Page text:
Previous posts in this series:
Best Related Work:
This is the category that I always feel most guilty about not nominating more widely in. There's a lot of great non-fiction being written in genre right now, on- and off-line, but since my threshold for substantiveness excludes most individual blog posts, I often end up with very little that I want to nominate here. The solution, obviously, is to read more long-form non-fiction--UIP's Modern Masters of Science Fiction is a great source that I somehow never get around to--but happily this year has been a good one for long-form online essays and blog series.
(Not listed in this ballot, because he's asked people not to nominate it, but still very much worth reading and remembering, is Jonathan McCalmont's "Nothing Beside Remains: A History of the New Weird", which delves into the short half-life of this genre, and the critical conversation that surrounded it.)
- A People's History of the Marvel Universe by Steven Attewell - The only criticism I can make of Attewell's series is that it seems to be on permanent hiatus, just when we could use an independent history of this corner of pop culture, told from a decidedly leftist perspective. Attewell delves into the origins of several key Marvel characters and concepts, from Magneto's background as a Holocaust survivor, to the infamous "mutant metaphor". He describes both the evolution of ideas we've come to take for granted, and the pitfalls the Marvel writers fell into as they tried to grapple with social upheaval and the need to reflect it in their world of heroes and villains. With superheroes currently one of the dominant forms in our pop culture, a perspective like Attewell's is invaluable.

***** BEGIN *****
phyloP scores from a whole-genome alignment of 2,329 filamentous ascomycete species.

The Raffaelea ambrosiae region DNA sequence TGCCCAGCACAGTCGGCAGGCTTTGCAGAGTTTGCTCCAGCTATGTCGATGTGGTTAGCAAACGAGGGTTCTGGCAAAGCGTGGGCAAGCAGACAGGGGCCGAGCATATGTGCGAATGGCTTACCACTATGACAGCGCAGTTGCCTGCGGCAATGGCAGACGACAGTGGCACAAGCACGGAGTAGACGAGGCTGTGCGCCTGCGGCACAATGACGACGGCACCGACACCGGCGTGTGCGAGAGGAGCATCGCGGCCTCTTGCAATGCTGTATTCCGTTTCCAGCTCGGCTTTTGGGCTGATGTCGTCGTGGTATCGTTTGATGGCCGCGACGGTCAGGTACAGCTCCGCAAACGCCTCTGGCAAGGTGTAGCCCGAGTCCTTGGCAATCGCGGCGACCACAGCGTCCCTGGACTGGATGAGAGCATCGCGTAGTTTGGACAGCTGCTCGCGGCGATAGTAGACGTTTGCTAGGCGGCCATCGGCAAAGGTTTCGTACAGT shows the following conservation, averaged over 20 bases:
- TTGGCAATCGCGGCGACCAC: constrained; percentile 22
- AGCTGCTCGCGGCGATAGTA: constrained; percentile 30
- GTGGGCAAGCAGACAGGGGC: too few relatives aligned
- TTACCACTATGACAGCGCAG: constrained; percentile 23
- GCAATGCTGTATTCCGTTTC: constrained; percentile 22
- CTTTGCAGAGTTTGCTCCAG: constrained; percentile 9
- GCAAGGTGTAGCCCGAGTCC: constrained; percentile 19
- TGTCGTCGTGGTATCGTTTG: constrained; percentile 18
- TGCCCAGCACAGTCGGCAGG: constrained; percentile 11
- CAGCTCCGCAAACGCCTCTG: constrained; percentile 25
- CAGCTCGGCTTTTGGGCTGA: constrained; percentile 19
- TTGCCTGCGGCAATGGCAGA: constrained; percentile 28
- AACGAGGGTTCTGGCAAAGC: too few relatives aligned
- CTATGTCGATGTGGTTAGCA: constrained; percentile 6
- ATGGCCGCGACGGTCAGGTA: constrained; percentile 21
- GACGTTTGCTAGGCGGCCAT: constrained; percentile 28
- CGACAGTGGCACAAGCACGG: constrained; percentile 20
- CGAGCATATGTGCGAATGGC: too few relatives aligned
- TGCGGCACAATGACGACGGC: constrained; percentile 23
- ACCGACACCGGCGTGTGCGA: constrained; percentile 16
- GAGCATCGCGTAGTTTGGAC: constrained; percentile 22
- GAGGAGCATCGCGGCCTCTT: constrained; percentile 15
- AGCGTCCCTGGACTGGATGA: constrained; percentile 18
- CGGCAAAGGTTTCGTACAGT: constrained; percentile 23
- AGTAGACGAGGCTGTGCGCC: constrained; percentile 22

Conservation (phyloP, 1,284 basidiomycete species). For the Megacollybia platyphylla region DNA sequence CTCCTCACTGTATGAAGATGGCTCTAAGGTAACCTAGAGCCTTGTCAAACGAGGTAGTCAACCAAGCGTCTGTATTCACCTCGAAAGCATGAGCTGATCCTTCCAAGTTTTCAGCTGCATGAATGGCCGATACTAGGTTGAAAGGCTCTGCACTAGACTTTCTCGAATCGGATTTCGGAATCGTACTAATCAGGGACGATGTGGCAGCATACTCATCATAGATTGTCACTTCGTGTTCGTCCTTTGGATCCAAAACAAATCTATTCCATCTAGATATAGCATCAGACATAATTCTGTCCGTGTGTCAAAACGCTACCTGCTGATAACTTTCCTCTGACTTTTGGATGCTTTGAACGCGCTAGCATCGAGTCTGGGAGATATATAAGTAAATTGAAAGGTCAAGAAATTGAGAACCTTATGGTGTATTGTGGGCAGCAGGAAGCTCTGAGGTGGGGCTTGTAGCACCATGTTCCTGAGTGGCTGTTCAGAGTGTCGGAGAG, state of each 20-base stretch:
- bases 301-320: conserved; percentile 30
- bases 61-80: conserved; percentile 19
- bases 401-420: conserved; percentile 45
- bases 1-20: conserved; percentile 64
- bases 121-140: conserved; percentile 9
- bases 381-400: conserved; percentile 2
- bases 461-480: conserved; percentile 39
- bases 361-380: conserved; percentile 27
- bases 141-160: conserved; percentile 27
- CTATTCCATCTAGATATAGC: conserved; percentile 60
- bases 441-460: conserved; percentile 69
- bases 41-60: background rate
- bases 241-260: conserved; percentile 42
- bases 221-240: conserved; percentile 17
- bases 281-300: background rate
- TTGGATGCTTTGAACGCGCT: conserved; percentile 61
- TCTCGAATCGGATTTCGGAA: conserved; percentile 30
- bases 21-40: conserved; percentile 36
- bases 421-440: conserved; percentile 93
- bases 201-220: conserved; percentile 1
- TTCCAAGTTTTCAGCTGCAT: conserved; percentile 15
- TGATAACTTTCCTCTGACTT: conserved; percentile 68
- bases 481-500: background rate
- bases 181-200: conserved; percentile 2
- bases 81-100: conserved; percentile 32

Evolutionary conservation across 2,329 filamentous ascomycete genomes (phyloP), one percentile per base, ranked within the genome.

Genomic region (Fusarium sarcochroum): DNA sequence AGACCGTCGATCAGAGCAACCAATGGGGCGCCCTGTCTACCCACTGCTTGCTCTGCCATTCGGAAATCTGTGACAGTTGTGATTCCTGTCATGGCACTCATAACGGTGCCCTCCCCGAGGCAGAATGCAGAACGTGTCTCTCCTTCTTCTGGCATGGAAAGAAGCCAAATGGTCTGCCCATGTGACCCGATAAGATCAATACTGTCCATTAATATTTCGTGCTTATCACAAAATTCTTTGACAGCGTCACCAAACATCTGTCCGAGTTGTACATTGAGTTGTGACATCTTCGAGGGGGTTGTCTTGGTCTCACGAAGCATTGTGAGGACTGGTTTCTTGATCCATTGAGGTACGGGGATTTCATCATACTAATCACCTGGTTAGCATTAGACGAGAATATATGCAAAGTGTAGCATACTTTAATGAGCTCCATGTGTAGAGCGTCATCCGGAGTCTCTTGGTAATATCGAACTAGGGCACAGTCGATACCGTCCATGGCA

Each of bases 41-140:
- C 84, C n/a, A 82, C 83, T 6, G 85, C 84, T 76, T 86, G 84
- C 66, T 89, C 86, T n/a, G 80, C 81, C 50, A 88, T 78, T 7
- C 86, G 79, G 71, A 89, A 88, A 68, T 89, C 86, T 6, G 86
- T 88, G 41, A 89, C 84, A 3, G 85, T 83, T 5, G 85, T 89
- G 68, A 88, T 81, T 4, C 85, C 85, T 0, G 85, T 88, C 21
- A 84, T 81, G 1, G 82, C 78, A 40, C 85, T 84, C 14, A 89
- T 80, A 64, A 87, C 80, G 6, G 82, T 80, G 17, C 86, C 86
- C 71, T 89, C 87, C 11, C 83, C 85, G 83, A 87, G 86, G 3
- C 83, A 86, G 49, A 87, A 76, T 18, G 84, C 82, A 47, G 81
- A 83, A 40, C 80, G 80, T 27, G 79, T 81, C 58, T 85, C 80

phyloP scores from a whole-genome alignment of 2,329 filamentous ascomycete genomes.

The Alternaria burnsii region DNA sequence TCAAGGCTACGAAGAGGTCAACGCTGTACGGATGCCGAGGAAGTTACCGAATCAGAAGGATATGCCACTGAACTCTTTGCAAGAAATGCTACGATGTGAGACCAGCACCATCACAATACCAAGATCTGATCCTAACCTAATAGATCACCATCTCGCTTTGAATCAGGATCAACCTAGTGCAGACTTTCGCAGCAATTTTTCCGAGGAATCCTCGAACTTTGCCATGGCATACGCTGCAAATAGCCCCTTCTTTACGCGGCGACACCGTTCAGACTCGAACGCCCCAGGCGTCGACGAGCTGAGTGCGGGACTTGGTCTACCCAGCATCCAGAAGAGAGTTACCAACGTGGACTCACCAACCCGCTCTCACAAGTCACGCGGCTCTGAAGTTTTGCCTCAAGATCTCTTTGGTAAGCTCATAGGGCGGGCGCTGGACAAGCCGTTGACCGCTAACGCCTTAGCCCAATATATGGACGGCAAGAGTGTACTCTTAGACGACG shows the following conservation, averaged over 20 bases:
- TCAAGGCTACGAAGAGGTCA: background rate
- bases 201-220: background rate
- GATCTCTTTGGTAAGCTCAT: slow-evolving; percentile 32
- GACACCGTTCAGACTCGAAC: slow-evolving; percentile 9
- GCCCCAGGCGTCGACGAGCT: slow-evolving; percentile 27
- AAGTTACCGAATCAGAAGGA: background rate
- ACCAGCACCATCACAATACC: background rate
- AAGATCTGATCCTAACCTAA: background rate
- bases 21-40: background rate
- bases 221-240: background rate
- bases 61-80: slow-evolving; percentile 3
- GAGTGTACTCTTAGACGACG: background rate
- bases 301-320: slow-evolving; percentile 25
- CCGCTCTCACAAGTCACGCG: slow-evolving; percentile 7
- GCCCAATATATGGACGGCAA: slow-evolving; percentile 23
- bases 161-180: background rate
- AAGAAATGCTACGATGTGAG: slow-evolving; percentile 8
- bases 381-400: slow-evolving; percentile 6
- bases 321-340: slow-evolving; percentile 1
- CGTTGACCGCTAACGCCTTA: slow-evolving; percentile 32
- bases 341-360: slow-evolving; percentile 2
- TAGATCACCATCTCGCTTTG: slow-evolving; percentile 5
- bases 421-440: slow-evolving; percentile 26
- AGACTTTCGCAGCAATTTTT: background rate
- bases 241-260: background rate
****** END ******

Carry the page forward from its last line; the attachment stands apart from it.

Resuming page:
- Boucher, Backbone, and Blake - the Legacy of Blakes 7 by Erin Horakova - One of the many remarkable things about Erin's essay is how accessible and thought-provoking it is even to someone like myself, who has been hearing about Blakes 7 for years, but has seen almost nothing of it. This is by no means an introductory piece or a guide to newbies. Its focus is specific, one might almost say deliberately fannish. And yet, by turning her eye on some very particular aspects of the show, and the people who were instrumental in achieving them, Erin builds a larger argument about the intersection between art and politics, about the capacity of popular entertainment to grapple with difficult, even radical ideas, and about the specific circumstances on the set of Blakes 7 that allowed it to do so, and how modern work would struggle to achieve the same effect. It's a brilliant piece of cultural commentary (as already acknowledged by the voters for the BSFA award's non-fiction category) and one that absolutely belongs on this year's Hugo ballot.